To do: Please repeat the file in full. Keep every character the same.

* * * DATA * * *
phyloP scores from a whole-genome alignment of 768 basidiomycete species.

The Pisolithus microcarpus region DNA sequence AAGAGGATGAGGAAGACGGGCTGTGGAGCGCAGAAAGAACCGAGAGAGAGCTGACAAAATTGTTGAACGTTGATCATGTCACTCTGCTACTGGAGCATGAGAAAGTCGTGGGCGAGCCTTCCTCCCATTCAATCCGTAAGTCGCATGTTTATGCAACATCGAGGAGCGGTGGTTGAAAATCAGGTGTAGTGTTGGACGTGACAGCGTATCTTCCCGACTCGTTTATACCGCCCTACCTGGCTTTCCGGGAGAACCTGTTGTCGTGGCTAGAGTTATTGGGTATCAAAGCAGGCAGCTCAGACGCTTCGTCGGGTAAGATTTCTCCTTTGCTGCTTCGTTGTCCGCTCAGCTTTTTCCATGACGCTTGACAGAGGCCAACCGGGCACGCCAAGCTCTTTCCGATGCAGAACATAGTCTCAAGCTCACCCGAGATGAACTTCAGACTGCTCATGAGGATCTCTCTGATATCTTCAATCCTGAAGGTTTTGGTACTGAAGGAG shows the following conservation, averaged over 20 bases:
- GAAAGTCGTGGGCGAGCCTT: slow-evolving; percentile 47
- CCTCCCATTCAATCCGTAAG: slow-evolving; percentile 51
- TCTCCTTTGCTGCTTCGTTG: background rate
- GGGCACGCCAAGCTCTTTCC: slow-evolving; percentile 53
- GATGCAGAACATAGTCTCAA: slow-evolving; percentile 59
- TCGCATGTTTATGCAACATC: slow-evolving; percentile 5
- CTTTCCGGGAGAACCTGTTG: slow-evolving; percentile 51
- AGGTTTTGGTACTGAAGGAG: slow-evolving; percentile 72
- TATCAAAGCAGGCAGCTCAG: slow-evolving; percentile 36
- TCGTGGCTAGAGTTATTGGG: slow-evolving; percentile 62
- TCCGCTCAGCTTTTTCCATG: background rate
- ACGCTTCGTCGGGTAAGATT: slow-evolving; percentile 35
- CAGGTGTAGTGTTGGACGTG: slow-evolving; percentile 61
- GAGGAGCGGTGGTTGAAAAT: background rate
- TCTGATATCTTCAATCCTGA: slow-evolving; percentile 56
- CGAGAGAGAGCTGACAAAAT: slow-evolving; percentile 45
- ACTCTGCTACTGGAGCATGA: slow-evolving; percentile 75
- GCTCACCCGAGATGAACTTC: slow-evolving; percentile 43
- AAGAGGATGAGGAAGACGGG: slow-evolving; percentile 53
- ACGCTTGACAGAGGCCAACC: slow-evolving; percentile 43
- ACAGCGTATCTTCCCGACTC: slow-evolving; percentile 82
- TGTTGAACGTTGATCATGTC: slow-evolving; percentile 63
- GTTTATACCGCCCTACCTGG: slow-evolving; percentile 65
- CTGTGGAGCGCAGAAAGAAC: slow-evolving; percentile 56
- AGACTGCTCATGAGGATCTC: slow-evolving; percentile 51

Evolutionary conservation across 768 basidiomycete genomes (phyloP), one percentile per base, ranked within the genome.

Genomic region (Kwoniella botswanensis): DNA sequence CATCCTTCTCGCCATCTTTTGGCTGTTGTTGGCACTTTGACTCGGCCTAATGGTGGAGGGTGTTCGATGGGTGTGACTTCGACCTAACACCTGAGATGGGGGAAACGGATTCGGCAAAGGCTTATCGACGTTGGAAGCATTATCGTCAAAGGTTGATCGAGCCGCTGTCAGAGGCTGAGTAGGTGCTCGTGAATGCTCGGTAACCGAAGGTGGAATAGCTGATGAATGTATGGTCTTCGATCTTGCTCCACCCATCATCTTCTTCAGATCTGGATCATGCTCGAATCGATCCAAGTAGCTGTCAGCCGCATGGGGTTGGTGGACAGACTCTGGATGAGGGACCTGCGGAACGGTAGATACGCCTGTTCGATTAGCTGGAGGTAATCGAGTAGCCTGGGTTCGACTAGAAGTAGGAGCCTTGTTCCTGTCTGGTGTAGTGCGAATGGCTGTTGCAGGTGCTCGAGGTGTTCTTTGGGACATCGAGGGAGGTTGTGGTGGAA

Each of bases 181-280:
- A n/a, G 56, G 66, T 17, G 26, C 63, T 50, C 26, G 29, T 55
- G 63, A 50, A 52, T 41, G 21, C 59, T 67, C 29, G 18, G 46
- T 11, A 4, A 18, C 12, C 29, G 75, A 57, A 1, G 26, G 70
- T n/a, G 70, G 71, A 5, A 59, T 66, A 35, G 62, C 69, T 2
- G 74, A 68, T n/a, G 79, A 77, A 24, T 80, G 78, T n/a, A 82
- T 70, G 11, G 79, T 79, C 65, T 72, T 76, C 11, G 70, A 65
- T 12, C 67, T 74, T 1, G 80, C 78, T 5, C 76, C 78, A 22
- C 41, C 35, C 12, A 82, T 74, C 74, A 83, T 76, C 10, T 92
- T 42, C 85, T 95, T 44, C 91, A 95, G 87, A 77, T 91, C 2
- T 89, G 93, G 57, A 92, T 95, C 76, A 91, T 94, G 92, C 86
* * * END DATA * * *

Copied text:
phyloP scores from a whole-genome alignment of 768 basidiomycete species.

The Pisolithus microcarpus region DNA sequence AAGAGGATGAGGAAGACGGGCTGTGGAGCGCAGAAAGAACCGAGAGAGAGCTGACAAAATTGTTGAACGTTGATCATGTCACTCTGCTACTGGAGCATGAGAAAGTCGTGGGCGAGCCTTCCTCCCATTCAATCCGTAAGTCGCATGTTTATGCAACATCGAGGAGCGGTGGTTGAAAATCAGGTGTAGTGTTGGACGTGACAGCGTATCTTCCCGACTCGTTTATACCGCCCTACCTGGCTTTCCGGGAGAACCTGTTGTCGTGGCTAGAGTTATTGGGTATCAAAGCAGGCAGCTCAGACGCTTCGTCGGGTAAGATTTCTCCTTTGCTGCTTCGTTGTCCGCTCAGCTTTTTCCATGACGCTTGACAGAGGCCAACCGGGCACGCCAAGCTCTTTCCGATGCAGAACATAGTCTCAAGCTCACCCGAGATGAACTTCAGACTGCTCATGAGGATCTCTCTGATATCTTCAATCCTGAAGGTTTTGGTACTGAAGGAG shows the following conservation, averaged over 20 bases:
- GAAAGTCGTGGGCGAGCCTT: slow-evolving; percentile 47
- CCTCCCATTCAATCCGTAAG: slow-evolving; percentile 51
- TCTCCTTTGCTGCTTCGTTG: background rate
- GGGCACGCCAAGCTCTTTCC: slow-evolving; percentile 53
- GATGCAGAACATAGTCTCAA: slow-evolving; percentile 59
- TCGCATGTTTATGCAACATC: slow-evolving; percentile 5
- CTTTCCGGGAGAACCTGTTG: slow-evolving; percentile 51
- AGGTTTTGGTACTGAAGGAG: slow-evolving; percentile 72
- TATCAAAGCAGGCAGCTCAG: slow-evolving; percentile 36
- TCGTGGCTAGAGTTATTGGG: slow-evolving; percentile 62
- TCCGCTCAGCTTTTTCCATG: background rate
- ACGCTTCGTCGGGTAAGATT: slow-evolving; percentile 35
- CAGGTGTAGTGTTGGACGTG: slow-evolving; percentile 61
- GAGGAGCGGTGGTTGAAAAT: background rate
- TCTGATATCTTCAATCCTGA: slow-evolving; percentile 56
- CGAGAGAGAGCTGACAAAAT: slow-evolving; percentile 45
- ACTCTGCTACTGGAGCATGA: slow-evolving; percentile 75
- GCTCACCCGAGATGAACTTC: slow-evolving; percentile 43
- AAGAGGATGAGGAAGACGGG: slow-evolving; percentile 53
- ACGCTTGACAGAGGCCAACC: slow-evolving; percentile 43
- ACAGCGTATCTTCCCGACTC: slow-evolving; percentile 82
- TGTTGAACGTTGATCATGTC: slow-evolving; percentile 63
- GTTTATACCGCCCTACCTGG: slow-evolving; percentile 65
- CTGTGGAGCGCAGAAAGAAC: slow-evolving; percentile 56
- AGACTGCTCATGAGGATCTC: slow-evolving; percentile 51

Evolutionary conservation across 768 basidiomycete genomes (phyloP), one percentile per base, ranked within the genome.

Genomic region (Kwoniella botswanensis): DNA sequence CATCCTTCTCGCCATCTTTTGGCTGTTGTTGGCACTTTGACTCGGCCTAATGGTGGAGGGTGTTCGATGGGTGTGACTTCGACCTAACACCTGAGATGGGGGAAACGGATTCGGCAAAGGCTTATCGACGTTGGAAGCATTATCGTCAAAGGTTGATCGAGCCGCTGTCAGAGGCTGAGTAGGTGCTCGTGAATGCTCGGTAACCGAAGGTGGAATAGCTGATGAATGTATGGTCTTCGATCTTGCTCCACCCATCATCTTCTTCAGATCTGGATCATGCTCGAATCGATCCAAGTAGCTGTCAGCCGCATGGGGTTGGTGGACAGACTCTGGATGAGGGACCTGCGGAACGGTAGATACGCCTGTTCGATTAGCTGGAGGTAATCGAGTAGCCTGGGTTCGACTAGAAGTAGGAGCCTTGTTCCTGTCTGGTGTAGTGCGAATGGCTGTTGCAGGTGCTCGAGGTGTTCTTTGGGACATCGAGGGAGGTTGTGGTGGAA

Each of bases 181-280:
- A n/a, G 56, G 66, T 17, G 26, C 63, T 50, C 26, G 29, T 55
- G 63, A 50, A 52, T 41, G 21, C 59, T 67, C 29, G 18, G 46
- T 11, A 4, A 18, C 12, C 29, G 75, A 57, A 1, G 26, G 70
- T n/a, G 70, G 71, A 5, A 59, T 66, A 35, G 62, C 69, T 2
- G 74, A 68, T n/a, G 79, A 77, A 24, T 80, G 78, T n/a, A 82
- T 70, G 11, G 79, T 79, C 65, T 72, T 76, C 11, G 70, A 65
- T 12, C 67, T 74, T 1, G 80, C 78, T 5, C 76, C 78, A 22
- C 41, C 35, C 12, A 82, T 74, C 74, A 83, T 76, C 10, T 92
- T 42, C 85, T 95, T 44, C 91, A 95, G 87, A 77, T 91, C 2
- T 89, G 93, G 57, A 92, T 95, C 76, A 91, T 94, G 92, C 86